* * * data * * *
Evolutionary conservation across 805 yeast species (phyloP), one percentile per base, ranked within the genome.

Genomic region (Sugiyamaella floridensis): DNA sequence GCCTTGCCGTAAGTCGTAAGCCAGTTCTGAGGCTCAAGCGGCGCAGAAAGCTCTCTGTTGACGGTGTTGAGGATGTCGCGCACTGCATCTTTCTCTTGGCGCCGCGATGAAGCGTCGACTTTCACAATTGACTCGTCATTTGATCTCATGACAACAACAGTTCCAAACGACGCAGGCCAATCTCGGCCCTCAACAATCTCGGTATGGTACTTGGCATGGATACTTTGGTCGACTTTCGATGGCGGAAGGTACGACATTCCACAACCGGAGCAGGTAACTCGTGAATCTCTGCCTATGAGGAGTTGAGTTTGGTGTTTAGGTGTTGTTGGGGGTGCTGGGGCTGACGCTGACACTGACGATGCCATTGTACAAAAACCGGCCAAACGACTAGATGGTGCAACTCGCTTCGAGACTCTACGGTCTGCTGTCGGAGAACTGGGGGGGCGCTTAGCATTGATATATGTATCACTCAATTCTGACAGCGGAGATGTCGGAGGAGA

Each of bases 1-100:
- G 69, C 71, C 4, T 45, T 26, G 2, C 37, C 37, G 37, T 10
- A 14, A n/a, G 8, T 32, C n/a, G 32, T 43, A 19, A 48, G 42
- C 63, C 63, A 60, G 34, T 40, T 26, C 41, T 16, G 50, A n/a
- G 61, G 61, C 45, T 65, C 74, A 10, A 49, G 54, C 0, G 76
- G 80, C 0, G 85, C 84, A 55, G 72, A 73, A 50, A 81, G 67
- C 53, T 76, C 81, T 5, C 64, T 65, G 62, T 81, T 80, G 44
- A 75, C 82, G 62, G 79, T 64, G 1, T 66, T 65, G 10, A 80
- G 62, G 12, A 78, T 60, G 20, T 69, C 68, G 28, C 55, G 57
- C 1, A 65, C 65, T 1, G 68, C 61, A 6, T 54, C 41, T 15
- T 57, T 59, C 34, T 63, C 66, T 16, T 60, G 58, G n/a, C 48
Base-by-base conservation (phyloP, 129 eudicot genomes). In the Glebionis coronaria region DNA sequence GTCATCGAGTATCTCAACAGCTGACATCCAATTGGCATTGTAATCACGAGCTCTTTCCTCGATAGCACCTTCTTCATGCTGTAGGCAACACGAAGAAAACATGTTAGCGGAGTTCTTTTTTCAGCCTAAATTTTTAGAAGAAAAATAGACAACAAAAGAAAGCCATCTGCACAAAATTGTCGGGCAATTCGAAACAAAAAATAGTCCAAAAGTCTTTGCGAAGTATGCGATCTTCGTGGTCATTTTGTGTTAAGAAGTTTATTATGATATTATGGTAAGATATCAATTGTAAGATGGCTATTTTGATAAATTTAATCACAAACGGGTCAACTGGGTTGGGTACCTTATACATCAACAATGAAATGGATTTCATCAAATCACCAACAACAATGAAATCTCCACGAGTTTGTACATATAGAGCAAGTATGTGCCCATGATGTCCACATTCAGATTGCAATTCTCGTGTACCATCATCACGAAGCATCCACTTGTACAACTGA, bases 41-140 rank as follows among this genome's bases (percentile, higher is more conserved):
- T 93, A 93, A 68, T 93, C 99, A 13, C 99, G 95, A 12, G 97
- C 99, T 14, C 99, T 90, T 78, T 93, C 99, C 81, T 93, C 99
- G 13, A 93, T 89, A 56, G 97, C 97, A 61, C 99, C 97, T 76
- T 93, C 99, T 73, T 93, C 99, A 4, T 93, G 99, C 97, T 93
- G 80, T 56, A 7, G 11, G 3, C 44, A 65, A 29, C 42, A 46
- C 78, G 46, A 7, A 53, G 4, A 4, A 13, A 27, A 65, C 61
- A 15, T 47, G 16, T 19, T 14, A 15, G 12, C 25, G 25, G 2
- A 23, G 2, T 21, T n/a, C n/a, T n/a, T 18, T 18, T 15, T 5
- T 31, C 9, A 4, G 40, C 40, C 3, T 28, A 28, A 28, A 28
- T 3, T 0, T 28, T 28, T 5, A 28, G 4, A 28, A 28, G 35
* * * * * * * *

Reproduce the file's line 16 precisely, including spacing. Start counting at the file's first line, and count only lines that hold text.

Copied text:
- C 99, T 14, C 99, T 90, T 78, T 93, C 99, C 81, T 93, C 99